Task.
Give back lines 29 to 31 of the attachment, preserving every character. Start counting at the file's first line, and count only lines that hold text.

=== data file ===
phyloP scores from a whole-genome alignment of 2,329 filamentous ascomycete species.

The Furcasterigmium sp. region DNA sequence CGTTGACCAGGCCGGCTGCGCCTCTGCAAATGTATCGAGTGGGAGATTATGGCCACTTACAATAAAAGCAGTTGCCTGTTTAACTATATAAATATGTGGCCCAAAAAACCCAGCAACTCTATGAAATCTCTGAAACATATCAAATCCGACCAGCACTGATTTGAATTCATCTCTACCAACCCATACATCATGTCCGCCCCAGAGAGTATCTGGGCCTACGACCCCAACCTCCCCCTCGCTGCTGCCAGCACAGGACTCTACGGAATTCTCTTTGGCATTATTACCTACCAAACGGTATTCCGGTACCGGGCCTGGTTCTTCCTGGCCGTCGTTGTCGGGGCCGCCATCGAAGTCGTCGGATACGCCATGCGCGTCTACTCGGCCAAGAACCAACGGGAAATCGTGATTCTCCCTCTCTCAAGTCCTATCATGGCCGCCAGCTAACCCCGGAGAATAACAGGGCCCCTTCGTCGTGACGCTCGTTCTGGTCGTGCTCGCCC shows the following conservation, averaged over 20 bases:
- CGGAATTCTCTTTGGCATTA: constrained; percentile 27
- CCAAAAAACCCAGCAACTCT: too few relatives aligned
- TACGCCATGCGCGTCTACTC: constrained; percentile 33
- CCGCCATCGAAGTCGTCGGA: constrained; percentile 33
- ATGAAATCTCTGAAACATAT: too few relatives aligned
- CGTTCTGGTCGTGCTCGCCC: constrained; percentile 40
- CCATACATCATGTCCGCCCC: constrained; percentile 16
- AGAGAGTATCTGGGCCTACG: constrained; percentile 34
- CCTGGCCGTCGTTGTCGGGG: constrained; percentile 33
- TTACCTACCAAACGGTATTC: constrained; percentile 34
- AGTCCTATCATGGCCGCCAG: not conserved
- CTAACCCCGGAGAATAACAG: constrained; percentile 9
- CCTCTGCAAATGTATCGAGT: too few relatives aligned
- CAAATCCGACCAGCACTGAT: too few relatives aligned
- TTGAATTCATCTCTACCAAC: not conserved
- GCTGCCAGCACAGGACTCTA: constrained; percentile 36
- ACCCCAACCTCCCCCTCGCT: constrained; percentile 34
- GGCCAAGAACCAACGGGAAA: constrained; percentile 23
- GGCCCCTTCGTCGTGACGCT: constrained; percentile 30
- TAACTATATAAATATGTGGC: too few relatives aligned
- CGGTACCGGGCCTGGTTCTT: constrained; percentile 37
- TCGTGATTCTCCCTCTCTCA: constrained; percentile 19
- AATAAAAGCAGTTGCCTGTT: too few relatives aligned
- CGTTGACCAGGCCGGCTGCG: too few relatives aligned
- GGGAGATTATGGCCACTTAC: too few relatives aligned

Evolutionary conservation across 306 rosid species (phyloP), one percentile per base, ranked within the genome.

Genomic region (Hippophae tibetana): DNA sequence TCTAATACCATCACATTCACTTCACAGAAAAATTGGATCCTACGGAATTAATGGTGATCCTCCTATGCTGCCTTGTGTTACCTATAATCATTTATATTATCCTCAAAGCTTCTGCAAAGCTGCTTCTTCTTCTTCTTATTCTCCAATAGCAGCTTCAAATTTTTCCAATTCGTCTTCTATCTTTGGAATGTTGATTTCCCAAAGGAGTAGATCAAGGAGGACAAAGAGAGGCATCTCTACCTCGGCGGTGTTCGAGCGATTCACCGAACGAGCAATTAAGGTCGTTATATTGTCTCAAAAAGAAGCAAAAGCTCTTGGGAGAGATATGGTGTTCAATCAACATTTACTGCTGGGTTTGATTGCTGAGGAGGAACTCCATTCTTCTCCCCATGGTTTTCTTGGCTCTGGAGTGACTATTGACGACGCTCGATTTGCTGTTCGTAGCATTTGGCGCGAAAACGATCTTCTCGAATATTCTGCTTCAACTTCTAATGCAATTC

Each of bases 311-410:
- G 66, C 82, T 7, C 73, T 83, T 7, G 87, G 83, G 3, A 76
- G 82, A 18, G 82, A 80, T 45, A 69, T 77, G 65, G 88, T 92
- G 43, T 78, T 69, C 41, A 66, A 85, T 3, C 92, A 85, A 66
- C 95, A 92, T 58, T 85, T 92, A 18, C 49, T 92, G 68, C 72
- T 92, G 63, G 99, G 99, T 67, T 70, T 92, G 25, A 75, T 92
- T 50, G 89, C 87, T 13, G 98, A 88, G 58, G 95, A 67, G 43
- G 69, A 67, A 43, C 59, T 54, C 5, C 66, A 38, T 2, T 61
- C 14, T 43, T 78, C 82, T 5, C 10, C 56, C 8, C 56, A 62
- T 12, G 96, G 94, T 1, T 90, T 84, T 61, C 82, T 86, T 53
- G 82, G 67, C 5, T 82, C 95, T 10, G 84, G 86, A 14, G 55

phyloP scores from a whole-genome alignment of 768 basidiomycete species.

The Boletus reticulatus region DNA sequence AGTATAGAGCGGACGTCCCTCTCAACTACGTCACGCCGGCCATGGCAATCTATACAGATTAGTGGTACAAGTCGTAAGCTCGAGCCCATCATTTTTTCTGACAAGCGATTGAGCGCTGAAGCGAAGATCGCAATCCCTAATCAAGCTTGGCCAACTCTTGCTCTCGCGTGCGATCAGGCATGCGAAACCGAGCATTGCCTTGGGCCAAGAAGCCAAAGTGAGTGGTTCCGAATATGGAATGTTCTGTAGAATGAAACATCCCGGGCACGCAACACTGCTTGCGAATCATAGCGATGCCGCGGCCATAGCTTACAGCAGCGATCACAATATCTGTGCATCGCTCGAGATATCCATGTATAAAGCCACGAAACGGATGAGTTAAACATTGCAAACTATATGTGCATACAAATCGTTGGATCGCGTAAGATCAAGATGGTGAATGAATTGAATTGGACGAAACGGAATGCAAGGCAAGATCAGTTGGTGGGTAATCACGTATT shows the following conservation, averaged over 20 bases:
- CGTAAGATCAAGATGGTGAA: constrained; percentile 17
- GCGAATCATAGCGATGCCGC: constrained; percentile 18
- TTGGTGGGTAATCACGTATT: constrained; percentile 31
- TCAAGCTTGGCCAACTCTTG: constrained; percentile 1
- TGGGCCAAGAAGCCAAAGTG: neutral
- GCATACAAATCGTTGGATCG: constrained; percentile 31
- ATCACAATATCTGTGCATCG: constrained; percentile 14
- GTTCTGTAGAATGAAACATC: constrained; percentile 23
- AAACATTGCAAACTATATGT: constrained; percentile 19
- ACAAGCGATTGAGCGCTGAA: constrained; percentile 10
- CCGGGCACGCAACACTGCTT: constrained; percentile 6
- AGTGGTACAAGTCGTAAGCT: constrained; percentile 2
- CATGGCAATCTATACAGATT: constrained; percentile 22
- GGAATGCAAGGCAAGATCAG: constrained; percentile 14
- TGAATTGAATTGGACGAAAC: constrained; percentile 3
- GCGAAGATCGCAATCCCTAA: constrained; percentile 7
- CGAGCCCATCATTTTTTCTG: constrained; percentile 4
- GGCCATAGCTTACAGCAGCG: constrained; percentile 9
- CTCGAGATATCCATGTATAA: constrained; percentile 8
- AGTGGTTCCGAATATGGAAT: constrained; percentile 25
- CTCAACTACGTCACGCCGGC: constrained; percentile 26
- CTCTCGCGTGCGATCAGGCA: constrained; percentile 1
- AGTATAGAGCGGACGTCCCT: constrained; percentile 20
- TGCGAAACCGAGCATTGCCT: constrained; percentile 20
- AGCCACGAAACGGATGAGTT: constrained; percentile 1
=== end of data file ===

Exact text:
Genomic region (Hippophae tibetana): DNA sequence TCTAATACCATCACATTCACTTCACAGAAAAATTGGATCCTACGGAATTAATGGTGATCCTCCTATGCTGCCTTGTGTTACCTATAATCATTTATATTATCCTCAAAGCTTCTGCAAAGCTGCTTCTTCTTCTTCTTATTCTCCAATAGCAGCTTCAAATTTTTCCAATTCGTCTTCTATCTTTGGAATGTTGATTTCCCAAAGGAGTAGATCAAGGAGGACAAAGAGAGGCATCTCTACCTCGGCGGTGTTCGAGCGATTCACCGAACGAGCAATTAAGGTCGTTATATTGTCTCAAAAAGAAGCAAAAGCTCTTGGGAGAGATATGGTGTTCAATCAACATTTACTGCTGGGTTTGATTGCTGAGGAGGAACTCCATTCTTCTCCCCATGGTTTTCTTGGCTCTGGAGTGACTATTGACGACGCTCGATTTGCTGTTCGTAGCATTTGGCGCGAAAACGATCTTCTCGAATATTCTGCTTCAACTTCTAATGCAATTC

Each of bases 311-410:
- G 66, C 82, T 7, C 73, T 83, T 7, G 87, G 83, G 3, A 76